Monday, November 12, 2012
BALLET REVIEW: ALICE'S ADVENTURES IN WONDERLAND
JOHN COULBOURN, Special to TorSun
12 NOV 2012
Pictured: Sonia Rodriguez
It's common knowledge that love is better the second time around. But it turns out love's not the only thing that can be improved by a second turn around the block.
Case in point: The National Ballet of Canada's much-lauded production of choreographer Christopher Wheeldon's ALICE'S ADVENTURES IN WONDERLAND — their latest full-length story ballet produced in association with London's Royal Opera House, currently making its second appearance on the stage of the Four Seasons Centre, where it opened Saturday night. It had it's Canadian première there back in June of 2011 — and in between, it's even clocked a few frequent flyer points, having checked in and wowed them in Los Angeles earlier this fall.
In fact, it was in Tinseltown that choreographer Wheeldon made a few tweaks to this tale wrapped in a tale, then wrapped in yet another tale — changes that seem to tie it all together and make it more of a piece, adding a lovely and loving pas de deux between the young heroine, danced with impressive grace by the evergreen Sonia Rodriguez on Saturday night, and her dual love interests, Jack the gardener and the Knave of Hearts, both danced by the equally impressive Naoya Ebe in a memorable debut.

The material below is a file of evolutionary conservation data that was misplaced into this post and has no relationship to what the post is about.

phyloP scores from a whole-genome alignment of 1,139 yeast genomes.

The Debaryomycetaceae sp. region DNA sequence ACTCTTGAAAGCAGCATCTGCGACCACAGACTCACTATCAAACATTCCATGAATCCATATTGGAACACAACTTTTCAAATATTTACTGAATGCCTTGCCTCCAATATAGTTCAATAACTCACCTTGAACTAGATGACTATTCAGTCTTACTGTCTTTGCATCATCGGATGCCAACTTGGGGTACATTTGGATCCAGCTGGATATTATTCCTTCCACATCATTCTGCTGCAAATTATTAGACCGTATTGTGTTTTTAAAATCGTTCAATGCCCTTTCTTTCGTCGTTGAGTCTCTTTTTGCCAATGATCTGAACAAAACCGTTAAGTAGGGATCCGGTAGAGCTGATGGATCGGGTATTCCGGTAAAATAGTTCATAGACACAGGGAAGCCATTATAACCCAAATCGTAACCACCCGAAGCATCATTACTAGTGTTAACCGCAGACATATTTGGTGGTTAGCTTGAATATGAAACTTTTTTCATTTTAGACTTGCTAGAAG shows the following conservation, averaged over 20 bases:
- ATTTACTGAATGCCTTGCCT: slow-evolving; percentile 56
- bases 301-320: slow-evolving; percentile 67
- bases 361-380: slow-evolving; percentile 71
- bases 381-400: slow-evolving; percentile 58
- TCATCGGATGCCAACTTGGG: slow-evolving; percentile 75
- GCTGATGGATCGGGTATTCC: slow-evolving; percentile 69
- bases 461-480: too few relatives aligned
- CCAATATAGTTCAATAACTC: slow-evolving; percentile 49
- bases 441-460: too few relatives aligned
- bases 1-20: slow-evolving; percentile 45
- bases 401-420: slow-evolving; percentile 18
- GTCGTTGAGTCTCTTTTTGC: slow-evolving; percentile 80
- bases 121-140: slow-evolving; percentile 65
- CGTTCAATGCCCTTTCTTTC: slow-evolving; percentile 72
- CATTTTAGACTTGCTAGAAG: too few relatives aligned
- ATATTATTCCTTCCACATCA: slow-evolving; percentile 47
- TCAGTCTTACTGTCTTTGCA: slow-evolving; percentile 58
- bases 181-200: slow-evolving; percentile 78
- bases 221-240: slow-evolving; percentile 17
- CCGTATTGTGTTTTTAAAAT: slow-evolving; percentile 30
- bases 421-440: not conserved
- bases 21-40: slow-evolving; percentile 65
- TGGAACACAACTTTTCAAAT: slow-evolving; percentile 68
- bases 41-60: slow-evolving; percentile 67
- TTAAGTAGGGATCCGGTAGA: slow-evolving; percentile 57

Wheeldon's changes serve finally to put the romantic pair squarely in the the heart of his story, where before, in a scenario hewn from Lewis Carroll's enduring children's adventure by playwright Nicholas Wright and set to original music composed by Joby Talbot, they were more or less the bookends of Alice's curiouser and curiouser adventures. There are other changes too, most notably a memorable entrance to the enchanted world of the Mother/Queen of Hearts (Xiao Nan Yu, exhibiting a fine flair for comedy) through an oversized jellied confection that should over-ride all parental injunctions against playing with one's food.
For the rest, it is substantially the same as previously staged — good news for all of those who fell prey, the first time around, to the combined and potent magic of Wheeldon's often frenetic choreography and the design vision of Bob Crowley, aided by the lighting of Natasha Katz and the projections of Jon Driscoll and Gemma Carrington.
It's good news too, for those who enjoy the National Ballet's stable of superb dancers, led here by Aleksandar Antonijevic, cast as both Carroll and the enigmatic white rabbit and finding a lovely balance in both. There's fine work too, from the likes of Rex Harrington, hamming it up in the role of Father/King of Hearts; from Robert Stephen as a tap-happy Mad Hatter; from Jiří Jelinek as a sensuous Caterpillar and from a host of others as well. And this is, as usual, all borne aloft by the seemingly flawless efforts of the NBOC Orchestra, masterfully conducted once again, by David Briskin. In the final analysis, while Wheeldon hasn't found new depths to his artistry, in fine tuning his Alice, he's certainly given her more lustre.